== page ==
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Carroll Independent Fuel Co. Settles Underground Fuel Tank Violations at Eight Maryland Service Stations

Release Date: 10/27/2004
Contact Information: Roy Seneca (215) 814-5567

Contact: Roy Seneca (215) 814-5567
PHILADEPHIA – Under a consent agreement with U.S. Environmental Protection Agency, Carroll Independent Fuel Co. of Baltimore, Md. has paid a $101,894 penalty for failing to take required measures to detect and prevent fuel leaks from underground storage tanks at eight Maryland gas stations that are owned or operated by the company.

This is the third time since 2003 that Carroll has been fined for these types of violations in Maryland. In a June 2003 consent agreement with EPA, the company paid a $32,728 penalty for underground storage tank violations at three service stations in Baltimore and Forks, Md. As part of that settlement, the company also agreed to conduct a compliance audit of underground fuel storage tanks at the approximately 70 Maryland facilities owned and/or operated by the company. The compliance audits are being addressed quarterly. The first quarter resulted in seven Maryland facilities being audited and Carroll paying a $29,112 penalty.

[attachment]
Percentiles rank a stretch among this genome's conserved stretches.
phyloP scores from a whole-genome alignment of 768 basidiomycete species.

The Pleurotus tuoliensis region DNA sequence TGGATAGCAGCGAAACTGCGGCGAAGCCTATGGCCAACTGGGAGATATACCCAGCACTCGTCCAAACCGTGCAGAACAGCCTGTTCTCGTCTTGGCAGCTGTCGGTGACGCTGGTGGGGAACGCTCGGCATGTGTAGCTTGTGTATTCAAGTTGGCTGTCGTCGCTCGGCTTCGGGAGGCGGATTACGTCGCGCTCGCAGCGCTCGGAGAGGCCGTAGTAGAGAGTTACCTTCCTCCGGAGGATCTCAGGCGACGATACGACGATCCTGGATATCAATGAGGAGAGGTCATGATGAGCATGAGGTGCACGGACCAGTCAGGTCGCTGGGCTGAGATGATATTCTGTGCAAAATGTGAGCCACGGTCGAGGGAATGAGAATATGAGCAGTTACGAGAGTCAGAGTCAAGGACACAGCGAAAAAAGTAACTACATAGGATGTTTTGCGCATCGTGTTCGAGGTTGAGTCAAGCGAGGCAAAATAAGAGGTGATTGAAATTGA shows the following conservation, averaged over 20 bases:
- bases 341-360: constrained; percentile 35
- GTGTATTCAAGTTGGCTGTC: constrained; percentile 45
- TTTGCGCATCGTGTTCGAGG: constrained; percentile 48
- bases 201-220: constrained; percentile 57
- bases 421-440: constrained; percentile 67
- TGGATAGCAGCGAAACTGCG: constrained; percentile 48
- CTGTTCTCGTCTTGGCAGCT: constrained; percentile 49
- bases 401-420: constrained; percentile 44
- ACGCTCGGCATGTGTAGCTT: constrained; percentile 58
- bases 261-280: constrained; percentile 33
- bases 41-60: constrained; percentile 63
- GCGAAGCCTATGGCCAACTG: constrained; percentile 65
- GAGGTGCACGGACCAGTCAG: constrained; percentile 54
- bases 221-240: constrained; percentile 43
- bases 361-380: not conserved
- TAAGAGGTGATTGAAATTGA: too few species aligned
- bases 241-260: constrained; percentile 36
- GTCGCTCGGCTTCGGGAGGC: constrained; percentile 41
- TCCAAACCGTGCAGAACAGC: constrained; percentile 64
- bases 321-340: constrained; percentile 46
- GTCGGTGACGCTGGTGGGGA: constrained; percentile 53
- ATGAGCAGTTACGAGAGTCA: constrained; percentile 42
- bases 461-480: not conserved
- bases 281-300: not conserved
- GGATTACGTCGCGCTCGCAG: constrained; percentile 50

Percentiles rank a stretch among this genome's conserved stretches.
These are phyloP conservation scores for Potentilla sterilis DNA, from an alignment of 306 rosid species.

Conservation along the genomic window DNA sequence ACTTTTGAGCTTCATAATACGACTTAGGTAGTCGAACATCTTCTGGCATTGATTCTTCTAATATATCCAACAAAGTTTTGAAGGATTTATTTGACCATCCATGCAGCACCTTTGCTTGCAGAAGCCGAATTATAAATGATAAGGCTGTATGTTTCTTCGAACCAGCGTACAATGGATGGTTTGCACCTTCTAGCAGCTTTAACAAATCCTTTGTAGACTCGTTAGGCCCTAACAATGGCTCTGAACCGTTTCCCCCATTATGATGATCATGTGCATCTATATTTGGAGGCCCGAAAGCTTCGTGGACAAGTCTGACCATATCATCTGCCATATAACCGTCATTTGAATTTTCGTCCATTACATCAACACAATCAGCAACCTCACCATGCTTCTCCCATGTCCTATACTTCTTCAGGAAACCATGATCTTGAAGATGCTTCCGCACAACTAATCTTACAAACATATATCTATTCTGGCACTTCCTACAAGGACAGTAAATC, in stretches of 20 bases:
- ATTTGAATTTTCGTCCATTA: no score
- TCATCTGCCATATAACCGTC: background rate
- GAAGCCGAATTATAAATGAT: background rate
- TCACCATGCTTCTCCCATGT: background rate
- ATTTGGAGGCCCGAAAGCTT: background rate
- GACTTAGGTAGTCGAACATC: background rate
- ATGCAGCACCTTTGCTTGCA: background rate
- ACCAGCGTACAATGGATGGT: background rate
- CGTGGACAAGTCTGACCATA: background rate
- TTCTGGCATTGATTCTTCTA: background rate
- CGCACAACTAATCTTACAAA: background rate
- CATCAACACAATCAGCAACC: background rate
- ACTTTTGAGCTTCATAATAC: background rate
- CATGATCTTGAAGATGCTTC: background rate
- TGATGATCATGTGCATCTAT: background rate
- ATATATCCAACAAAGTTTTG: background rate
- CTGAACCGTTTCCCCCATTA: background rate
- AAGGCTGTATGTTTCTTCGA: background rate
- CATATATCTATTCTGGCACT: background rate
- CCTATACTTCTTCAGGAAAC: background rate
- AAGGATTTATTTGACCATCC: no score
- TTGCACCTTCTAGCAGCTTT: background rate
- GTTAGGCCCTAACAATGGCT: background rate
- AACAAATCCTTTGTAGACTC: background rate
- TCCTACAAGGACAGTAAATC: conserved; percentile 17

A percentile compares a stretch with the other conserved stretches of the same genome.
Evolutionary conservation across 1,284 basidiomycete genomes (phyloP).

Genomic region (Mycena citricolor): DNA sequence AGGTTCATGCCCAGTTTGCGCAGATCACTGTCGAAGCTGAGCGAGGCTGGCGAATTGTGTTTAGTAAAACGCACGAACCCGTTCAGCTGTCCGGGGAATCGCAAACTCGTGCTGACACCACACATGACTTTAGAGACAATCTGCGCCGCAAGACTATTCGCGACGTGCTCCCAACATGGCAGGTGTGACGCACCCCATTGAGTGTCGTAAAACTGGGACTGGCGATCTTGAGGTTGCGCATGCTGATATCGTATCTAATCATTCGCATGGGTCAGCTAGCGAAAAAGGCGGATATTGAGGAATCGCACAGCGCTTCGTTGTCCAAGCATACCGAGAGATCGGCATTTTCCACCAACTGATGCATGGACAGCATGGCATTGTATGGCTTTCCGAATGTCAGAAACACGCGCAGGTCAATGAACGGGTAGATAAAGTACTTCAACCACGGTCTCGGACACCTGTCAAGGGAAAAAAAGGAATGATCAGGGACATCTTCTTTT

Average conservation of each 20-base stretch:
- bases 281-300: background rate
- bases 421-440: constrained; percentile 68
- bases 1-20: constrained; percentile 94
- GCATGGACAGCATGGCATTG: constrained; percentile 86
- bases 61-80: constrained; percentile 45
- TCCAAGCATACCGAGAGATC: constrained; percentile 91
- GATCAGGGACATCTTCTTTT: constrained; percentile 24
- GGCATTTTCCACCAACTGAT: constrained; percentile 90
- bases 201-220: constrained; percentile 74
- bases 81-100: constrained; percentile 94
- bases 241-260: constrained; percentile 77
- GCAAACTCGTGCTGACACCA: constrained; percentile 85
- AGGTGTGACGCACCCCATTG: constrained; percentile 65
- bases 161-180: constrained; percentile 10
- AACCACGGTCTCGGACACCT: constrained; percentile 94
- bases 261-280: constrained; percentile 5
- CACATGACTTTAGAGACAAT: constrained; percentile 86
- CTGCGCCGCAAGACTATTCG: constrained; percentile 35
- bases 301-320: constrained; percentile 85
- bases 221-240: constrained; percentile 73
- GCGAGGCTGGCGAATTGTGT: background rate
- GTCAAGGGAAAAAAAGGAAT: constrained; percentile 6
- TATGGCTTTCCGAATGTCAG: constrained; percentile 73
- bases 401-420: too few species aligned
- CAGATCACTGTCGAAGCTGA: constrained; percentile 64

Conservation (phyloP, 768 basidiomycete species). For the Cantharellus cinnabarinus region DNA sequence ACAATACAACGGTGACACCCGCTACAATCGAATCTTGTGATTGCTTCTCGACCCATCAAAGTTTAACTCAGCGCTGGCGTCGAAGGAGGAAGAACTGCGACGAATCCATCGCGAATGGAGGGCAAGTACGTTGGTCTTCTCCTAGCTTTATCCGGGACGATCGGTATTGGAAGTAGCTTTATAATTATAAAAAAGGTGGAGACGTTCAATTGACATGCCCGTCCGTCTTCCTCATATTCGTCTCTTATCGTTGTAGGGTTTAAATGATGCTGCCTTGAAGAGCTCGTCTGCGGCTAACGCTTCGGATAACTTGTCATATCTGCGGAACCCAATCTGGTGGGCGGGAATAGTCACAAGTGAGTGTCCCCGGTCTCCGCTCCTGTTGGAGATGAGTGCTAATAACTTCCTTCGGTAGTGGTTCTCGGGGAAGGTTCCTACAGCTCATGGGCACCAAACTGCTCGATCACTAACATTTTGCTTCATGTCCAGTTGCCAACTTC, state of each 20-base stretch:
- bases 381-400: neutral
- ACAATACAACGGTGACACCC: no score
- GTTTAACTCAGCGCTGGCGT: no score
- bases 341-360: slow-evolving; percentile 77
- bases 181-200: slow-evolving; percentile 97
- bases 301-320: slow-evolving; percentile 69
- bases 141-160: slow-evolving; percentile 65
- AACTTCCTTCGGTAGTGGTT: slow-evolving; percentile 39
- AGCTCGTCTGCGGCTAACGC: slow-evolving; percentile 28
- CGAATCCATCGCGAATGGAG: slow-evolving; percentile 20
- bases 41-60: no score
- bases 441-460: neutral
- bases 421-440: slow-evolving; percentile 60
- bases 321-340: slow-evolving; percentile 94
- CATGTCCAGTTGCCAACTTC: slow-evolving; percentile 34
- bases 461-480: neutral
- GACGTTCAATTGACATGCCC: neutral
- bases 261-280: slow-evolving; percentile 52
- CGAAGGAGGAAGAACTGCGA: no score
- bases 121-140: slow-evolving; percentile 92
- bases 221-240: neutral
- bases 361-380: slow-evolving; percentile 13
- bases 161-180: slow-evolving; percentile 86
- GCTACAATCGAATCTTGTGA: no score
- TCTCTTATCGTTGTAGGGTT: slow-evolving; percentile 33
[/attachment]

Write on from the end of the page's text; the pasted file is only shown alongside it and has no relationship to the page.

The settlement announced today resolves violations of underground storage tank inspection, leak detection and control requirements uncovered in Carroll’s followup compliance audit. The violations involved the following service stations in Maryland:

      Annapolis Gibson Citgo, 210 Ridgely Ave.
      Baltimore Harford Road Mobil, 9205 Harford Road
      Pulaski Citgo, 9525 Pulaski Highway
      Bel Air Rockspring Mobil, 1467 Rock Spring Road
      Eldersburg Eldersburg Mobil, 1400 Liberty Road
      Jarrettsville Jarrettsville Citgo, 1755 Jarrettsville Road,
      Linthicum Hammonds Ferry Citgo, 722-724 N. Hammonds Ferry Road
      Towson Taylor Avenue Citgo, 900 E. Taylor Avenue

With millions of gallons of gasoline, oil, and other petroleum products stored in underground storage tanks throughout the U.S., leaking tanks are a major source of soil and groundwater contamination. EPA and state underground storage tank regulations are designed to reduce the risk of underground leaks, and thus avoid the costs of major cleanups. EPA works closely with Maryland Department of the Environment (MDE) to prevent and respond to leaking storage tanks, which threaten waterways and drinking water supplies throughout the state. MDE’s Oil Control program is overseeing more than a thousand underground storage tank cleanups statewide.

For more information on EPA’s and MDE’s Underground Storage Tank program, visit and